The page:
A controversial New Brunswick blogger is demanding a public inquiry into the Fredericton Police’s handling of a raid that seized his computer equipment and the threat of criminal defamation charges.
Fredericton social activist and blogger Charles LeBlanc had his computer seized in January and was informed he would be facing charges of criminal defamation.
Attorney General Marie-Claude Blais issued a statement last week saying the case against LeBlanc would not proceed.
The Fredericton Police will be moving forward on an independent review of the LeBlanc case.
However, there are calls from LeBlanc, and others in the legal community, that a public inquiry would be the best avenue to investigate the issue.
Steven Foulds, LeBlanc's lawyer, said the review of the police force’s actions doesn't go far enough.
Foulds said a public inquiry is needed to see if the Fredericton Police targeted a person because he criticized the police.
"I think the perception of a lot of people in Fredericton is that there appears to have been some very heavy handed tactics against someone who has been a critic of the Fredericton Police. And so that's a little bit more than optics," he said.
LeBlanc has written many critical blog posts about the Fredericton Police and members of the force.
When asked on Tuesday, LeBlanc said he doesn’t know if his critical blog posts led to the police raid and the threat of charges.
"I can't answer that. That's why we need a provincial inquiry. And if it happened to me, what other people did it happen to that we'll never hear of?" LeBlanc said.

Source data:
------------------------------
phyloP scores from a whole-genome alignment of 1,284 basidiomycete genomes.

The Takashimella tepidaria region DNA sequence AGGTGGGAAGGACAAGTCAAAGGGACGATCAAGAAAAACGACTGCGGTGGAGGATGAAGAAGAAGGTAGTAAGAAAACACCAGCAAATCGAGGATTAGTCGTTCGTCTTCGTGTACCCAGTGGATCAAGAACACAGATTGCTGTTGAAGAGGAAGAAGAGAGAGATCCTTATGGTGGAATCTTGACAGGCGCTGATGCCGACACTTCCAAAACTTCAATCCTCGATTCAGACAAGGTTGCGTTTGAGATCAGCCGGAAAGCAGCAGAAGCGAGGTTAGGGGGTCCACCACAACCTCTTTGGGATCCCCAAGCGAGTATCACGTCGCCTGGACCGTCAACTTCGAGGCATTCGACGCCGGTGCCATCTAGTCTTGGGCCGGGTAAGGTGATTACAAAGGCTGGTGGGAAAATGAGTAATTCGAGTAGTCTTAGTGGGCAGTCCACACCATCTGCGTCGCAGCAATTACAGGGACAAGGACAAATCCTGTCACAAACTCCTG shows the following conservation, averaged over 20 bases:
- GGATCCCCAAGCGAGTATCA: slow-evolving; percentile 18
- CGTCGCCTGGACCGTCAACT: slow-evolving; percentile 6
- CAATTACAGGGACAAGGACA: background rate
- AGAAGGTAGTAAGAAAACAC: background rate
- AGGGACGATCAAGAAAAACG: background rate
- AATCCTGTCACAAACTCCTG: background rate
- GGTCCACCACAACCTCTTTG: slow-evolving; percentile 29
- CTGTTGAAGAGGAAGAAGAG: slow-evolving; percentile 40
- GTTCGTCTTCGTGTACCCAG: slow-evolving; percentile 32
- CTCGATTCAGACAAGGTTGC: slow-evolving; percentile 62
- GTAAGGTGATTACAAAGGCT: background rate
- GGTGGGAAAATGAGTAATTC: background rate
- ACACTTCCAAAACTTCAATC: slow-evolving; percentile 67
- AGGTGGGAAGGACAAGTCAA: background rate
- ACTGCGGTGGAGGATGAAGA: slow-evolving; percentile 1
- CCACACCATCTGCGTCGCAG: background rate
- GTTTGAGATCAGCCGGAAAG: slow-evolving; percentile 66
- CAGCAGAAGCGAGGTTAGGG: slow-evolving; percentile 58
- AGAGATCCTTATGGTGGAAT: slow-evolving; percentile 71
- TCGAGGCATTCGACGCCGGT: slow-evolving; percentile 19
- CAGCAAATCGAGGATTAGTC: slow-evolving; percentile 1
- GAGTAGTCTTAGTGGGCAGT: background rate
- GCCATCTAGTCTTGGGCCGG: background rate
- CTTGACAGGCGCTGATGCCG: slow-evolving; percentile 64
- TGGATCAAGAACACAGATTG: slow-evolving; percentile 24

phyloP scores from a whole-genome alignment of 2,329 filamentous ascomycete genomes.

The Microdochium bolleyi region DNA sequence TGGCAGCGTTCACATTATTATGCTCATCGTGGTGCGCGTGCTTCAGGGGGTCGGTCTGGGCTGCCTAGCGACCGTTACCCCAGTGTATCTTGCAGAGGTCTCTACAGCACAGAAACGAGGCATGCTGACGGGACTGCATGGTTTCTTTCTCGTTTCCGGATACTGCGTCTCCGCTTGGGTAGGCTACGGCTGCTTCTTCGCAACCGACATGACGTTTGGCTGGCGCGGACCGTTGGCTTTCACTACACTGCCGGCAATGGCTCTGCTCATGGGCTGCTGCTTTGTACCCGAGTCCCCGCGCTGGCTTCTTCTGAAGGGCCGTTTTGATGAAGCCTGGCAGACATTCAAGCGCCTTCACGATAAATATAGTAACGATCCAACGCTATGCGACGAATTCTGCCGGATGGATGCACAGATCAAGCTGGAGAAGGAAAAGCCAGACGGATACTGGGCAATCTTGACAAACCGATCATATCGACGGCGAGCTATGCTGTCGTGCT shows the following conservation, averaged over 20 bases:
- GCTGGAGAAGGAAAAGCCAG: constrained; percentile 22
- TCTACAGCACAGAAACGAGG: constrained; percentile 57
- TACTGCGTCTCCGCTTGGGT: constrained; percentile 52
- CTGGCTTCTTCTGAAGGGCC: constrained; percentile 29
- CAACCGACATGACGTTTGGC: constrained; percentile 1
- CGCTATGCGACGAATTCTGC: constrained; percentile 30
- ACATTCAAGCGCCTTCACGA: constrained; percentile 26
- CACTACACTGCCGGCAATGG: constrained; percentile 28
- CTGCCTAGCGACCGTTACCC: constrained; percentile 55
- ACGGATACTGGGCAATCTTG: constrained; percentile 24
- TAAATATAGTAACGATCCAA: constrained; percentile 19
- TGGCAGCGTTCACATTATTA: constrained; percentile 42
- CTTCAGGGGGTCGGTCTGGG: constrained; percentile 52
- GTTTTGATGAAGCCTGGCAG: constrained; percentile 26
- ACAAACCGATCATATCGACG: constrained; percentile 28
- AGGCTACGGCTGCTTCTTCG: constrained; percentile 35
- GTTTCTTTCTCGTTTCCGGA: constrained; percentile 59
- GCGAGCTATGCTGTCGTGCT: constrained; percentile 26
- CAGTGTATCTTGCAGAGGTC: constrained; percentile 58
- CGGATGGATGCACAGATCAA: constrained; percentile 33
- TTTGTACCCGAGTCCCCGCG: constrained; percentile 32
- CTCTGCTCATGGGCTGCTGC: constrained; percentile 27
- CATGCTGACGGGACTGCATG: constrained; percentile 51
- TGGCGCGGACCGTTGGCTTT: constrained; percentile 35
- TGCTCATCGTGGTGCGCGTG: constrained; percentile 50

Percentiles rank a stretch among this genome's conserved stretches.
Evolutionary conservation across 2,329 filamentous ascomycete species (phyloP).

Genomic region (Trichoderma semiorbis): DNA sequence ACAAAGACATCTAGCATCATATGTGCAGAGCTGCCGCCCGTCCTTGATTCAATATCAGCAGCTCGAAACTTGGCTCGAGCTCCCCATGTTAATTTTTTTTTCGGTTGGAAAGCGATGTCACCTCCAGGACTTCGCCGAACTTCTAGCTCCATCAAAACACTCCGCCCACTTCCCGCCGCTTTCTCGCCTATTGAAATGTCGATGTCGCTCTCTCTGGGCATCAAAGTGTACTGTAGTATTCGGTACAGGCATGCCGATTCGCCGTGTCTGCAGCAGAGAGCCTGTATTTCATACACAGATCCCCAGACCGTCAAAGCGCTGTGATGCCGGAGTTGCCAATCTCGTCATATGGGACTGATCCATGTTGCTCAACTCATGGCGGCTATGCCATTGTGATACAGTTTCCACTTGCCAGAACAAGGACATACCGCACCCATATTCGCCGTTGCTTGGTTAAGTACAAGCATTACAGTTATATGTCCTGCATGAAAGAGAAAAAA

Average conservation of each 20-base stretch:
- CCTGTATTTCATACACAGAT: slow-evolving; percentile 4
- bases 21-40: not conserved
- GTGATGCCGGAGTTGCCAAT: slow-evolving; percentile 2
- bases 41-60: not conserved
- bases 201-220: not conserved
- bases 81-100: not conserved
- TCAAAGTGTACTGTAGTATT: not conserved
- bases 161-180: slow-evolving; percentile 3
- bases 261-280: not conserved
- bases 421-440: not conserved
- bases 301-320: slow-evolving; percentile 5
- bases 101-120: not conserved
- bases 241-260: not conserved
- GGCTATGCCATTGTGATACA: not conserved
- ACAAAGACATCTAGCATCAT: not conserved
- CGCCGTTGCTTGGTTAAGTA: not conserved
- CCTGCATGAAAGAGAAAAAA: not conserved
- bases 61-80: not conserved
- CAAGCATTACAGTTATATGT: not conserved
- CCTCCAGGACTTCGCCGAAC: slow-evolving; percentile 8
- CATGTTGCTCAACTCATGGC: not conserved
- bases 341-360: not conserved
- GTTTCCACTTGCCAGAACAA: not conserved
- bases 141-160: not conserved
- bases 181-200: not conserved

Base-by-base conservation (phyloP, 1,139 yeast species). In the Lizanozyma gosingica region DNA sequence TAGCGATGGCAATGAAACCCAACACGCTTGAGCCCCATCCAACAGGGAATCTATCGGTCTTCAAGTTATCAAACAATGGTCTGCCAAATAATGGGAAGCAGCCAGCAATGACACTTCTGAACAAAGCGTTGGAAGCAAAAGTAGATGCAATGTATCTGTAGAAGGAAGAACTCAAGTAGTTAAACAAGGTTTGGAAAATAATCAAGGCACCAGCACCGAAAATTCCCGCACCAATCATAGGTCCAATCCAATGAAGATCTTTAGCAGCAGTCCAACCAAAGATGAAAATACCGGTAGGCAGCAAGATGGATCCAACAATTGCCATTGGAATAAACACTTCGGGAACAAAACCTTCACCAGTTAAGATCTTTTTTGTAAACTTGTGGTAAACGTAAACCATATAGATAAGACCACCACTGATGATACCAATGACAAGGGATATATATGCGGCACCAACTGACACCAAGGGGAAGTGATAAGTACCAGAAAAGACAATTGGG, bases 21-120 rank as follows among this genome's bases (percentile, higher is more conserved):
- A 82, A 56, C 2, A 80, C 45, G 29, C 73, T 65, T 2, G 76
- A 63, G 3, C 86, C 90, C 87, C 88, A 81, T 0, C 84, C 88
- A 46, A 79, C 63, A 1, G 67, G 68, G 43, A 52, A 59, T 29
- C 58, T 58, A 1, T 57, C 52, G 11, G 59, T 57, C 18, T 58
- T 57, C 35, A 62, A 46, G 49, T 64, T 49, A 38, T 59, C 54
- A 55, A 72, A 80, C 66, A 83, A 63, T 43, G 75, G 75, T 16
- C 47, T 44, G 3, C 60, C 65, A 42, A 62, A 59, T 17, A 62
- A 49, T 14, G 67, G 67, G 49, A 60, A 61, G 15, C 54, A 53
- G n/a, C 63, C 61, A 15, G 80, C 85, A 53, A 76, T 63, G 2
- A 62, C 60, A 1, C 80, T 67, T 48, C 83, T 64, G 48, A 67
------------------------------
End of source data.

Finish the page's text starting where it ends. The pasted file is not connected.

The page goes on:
UNB prof calls for inquiry
It isn’t only LeBlanc and his lawyer who are calling for a public inquiry.
Jula Hughes, a law professor at the University of New Brunswick, said she believes a public inquiry would be an important step so many of these questions can be answered.
"That way we could all learn what happened, and why it happened, and it would be very clearly independent of the Fredericton Police," she said.
Hughes said the decision of whether or not to call a public inquiry rests with the premier.
Hughes was one of six UNB law professors who wrote to the province’s attorney general last month expressing concern about the potential charges against LeBlanc. They argued a conviction on criminal libel charges was unlikely and would not be in the public interest.
Fredericton Police Chief Barry MacKnight would not say whether he felt a public inquiry was needed into the actions of his officers.
"Do I think that's necessary? I think that an independent review is necessary. I don't know all of the logistics of what a public inquiry entails, so I don't know if that's necessary. I think an independent review is necessary, and those are the steps that we're taking right now," he said.
MacKnight, however, has already admitted the force’s handling of the LeBlanc file does not look good.
"The questions that have been asked about whether or not the actions of police department with respect to Mr. LeBlanc were vindictive, or based on certain motives...the concern that I have is that that impacts public trust, and we need to do something to make sure that people understand what happened. And an independent review is a good way to do that," he said.